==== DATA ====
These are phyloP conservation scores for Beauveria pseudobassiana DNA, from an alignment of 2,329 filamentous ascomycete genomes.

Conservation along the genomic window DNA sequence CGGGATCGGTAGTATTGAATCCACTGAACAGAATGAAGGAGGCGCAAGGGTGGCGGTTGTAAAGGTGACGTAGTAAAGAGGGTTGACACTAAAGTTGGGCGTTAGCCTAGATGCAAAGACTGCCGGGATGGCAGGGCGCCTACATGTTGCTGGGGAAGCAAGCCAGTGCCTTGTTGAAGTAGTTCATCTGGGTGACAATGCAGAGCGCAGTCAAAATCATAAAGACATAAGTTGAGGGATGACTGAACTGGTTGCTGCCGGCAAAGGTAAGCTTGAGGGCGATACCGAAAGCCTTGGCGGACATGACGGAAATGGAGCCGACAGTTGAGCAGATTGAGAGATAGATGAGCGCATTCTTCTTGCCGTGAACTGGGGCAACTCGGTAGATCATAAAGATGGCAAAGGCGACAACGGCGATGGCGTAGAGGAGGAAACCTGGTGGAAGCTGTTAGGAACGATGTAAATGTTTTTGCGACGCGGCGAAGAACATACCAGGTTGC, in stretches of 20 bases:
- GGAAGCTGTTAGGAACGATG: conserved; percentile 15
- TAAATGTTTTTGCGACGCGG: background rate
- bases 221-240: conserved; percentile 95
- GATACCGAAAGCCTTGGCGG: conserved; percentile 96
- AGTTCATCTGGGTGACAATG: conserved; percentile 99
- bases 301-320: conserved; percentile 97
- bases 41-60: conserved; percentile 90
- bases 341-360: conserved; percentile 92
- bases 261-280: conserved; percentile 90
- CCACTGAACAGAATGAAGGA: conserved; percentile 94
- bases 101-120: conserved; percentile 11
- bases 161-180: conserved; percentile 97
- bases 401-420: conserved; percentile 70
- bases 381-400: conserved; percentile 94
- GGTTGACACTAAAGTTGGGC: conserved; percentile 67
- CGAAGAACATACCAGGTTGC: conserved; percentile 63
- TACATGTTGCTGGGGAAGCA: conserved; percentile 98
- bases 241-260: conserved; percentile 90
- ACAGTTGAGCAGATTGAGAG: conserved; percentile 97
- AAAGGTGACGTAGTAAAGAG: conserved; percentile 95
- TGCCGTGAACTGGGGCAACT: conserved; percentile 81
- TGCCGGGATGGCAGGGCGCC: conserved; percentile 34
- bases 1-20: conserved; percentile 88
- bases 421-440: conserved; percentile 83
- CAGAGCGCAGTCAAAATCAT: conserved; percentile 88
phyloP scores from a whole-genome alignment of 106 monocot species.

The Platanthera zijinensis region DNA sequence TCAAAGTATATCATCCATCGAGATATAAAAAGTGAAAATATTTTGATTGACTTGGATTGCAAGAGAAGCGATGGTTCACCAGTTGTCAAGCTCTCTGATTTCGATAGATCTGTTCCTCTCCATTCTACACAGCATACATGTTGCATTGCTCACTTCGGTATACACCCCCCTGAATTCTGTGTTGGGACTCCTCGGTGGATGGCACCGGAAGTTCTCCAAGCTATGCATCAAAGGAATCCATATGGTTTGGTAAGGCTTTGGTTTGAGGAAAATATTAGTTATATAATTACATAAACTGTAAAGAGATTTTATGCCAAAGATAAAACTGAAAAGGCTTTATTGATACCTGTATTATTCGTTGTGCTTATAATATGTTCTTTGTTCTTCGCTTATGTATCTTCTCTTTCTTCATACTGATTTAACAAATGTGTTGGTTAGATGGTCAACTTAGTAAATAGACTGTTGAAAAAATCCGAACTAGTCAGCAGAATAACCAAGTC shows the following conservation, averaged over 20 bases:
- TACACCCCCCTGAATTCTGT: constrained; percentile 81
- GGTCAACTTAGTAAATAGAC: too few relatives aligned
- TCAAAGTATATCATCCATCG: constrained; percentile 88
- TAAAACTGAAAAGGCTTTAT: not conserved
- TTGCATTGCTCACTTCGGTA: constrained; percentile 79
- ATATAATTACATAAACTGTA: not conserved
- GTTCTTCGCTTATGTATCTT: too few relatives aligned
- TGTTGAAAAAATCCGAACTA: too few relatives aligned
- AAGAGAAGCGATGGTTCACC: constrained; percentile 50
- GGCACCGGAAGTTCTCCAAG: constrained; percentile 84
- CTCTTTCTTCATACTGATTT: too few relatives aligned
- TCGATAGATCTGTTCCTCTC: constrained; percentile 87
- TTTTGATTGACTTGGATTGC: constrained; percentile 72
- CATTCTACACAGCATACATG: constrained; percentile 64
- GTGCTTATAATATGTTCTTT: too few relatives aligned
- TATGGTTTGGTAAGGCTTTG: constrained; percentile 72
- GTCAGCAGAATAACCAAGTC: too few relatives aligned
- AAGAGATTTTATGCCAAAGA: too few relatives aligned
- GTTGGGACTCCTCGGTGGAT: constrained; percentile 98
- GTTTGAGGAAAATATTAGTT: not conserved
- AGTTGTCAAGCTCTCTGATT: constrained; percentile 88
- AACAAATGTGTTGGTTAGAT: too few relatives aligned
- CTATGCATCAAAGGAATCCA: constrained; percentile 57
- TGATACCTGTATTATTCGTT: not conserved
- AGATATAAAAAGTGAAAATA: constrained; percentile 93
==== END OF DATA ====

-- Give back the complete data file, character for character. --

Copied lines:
These are phyloP conservation scores for Beauveria pseudobassiana DNA, from an alignment of 2,329 filamentous ascomycete genomes.

Conservation along the genomic window DNA sequence CGGGATCGGTAGTATTGAATCCACTGAACAGAATGAAGGAGGCGCAAGGGTGGCGGTTGTAAAGGTGACGTAGTAAAGAGGGTTGACACTAAAGTTGGGCGTTAGCCTAGATGCAAAGACTGCCGGGATGGCAGGGCGCCTACATGTTGCTGGGGAAGCAAGCCAGTGCCTTGTTGAAGTAGTTCATCTGGGTGACAATGCAGAGCGCAGTCAAAATCATAAAGACATAAGTTGAGGGATGACTGAACTGGTTGCTGCCGGCAAAGGTAAGCTTGAGGGCGATACCGAAAGCCTTGGCGGACATGACGGAAATGGAGCCGACAGTTGAGCAGATTGAGAGATAGATGAGCGCATTCTTCTTGCCGTGAACTGGGGCAACTCGGTAGATCATAAAGATGGCAAAGGCGACAACGGCGATGGCGTAGAGGAGGAAACCTGGTGGAAGCTGTTAGGAACGATGTAAATGTTTTTGCGACGCGGCGAAGAACATACCAGGTTGC, in stretches of 20 bases:
- GGAAGCTGTTAGGAACGATG: conserved; percentile 15
- TAAATGTTTTTGCGACGCGG: background rate
- bases 221-240: conserved; percentile 95
- GATACCGAAAGCCTTGGCGG: conserved; percentile 96
- AGTTCATCTGGGTGACAATG: conserved; percentile 99
- bases 301-320: conserved; percentile 97
- bases 41-60: conserved; percentile 90
- bases 341-360: conserved; percentile 92
- bases 261-280: conserved; percentile 90
- CCACTGAACAGAATGAAGGA: conserved; percentile 94
- bases 101-120: conserved; percentile 11
- bases 161-180: conserved; percentile 97
- bases 401-420: conserved; percentile 70
- bases 381-400: conserved; percentile 94
- GGTTGACACTAAAGTTGGGC: conserved; percentile 67
- CGAAGAACATACCAGGTTGC: conserved; percentile 63
- TACATGTTGCTGGGGAAGCA: conserved; percentile 98
- bases 241-260: conserved; percentile 90
- ACAGTTGAGCAGATTGAGAG: conserved; percentile 97
- AAAGGTGACGTAGTAAAGAG: conserved; percentile 95
- TGCCGTGAACTGGGGCAACT: conserved; percentile 81
- TGCCGGGATGGCAGGGCGCC: conserved; percentile 34
- bases 1-20: conserved; percentile 88
- bases 421-440: conserved; percentile 83
- CAGAGCGCAGTCAAAATCAT: conserved; percentile 88
phyloP scores from a whole-genome alignment of 106 monocot species.

The Platanthera zijinensis region DNA sequence TCAAAGTATATCATCCATCGAGATATAAAAAGTGAAAATATTTTGATTGACTTGGATTGCAAGAGAAGCGATGGTTCACCAGTTGTCAAGCTCTCTGATTTCGATAGATCTGTTCCTCTCCATTCTACACAGCATACATGTTGCATTGCTCACTTCGGTATACACCCCCCTGAATTCTGTGTTGGGACTCCTCGGTGGATGGCACCGGAAGTTCTCCAAGCTATGCATCAAAGGAATCCATATGGTTTGGTAAGGCTTTGGTTTGAGGAAAATATTAGTTATATAATTACATAAACTGTAAAGAGATTTTATGCCAAAGATAAAACTGAAAAGGCTTTATTGATACCTGTATTATTCGTTGTGCTTATAATATGTTCTTTGTTCTTCGCTTATGTATCTTCTCTTTCTTCATACTGATTTAACAAATGTGTTGGTTAGATGGTCAACTTAGTAAATAGACTGTTGAAAAAATCCGAACTAGTCAGCAGAATAACCAAGTC shows the following conservation, averaged over 20 bases:
- TACACCCCCCTGAATTCTGT: constrained; percentile 81
- GGTCAACTTAGTAAATAGAC: too few relatives aligned
- TCAAAGTATATCATCCATCG: constrained; percentile 88
- TAAAACTGAAAAGGCTTTAT: not conserved
- TTGCATTGCTCACTTCGGTA: constrained; percentile 79
- ATATAATTACATAAACTGTA: not conserved
- GTTCTTCGCTTATGTATCTT: too few relatives aligned
- TGTTGAAAAAATCCGAACTA: too few relatives aligned
- AAGAGAAGCGATGGTTCACC: constrained; percentile 50
- GGCACCGGAAGTTCTCCAAG: constrained; percentile 84
- CTCTTTCTTCATACTGATTT: too few relatives aligned
- TCGATAGATCTGTTCCTCTC: constrained; percentile 87
- TTTTGATTGACTTGGATTGC: constrained; percentile 72
- CATTCTACACAGCATACATG: constrained; percentile 64
- GTGCTTATAATATGTTCTTT: too few relatives aligned
- TATGGTTTGGTAAGGCTTTG: constrained; percentile 72
- GTCAGCAGAATAACCAAGTC: too few relatives aligned
- AAGAGATTTTATGCCAAAGA: too few relatives aligned
- GTTGGGACTCCTCGGTGGAT: constrained; percentile 98
- GTTTGAGGAAAATATTAGTT: not conserved
- AGTTGTCAAGCTCTCTGATT: constrained; percentile 88
- AACAAATGTGTTGGTTAGAT: too few relatives aligned
- CTATGCATCAAAGGAATCCA: constrained; percentile 57
- TGATACCTGTATTATTCGTT: not conserved
- AGATATAAAAAGTGAAAATA: constrained; percentile 93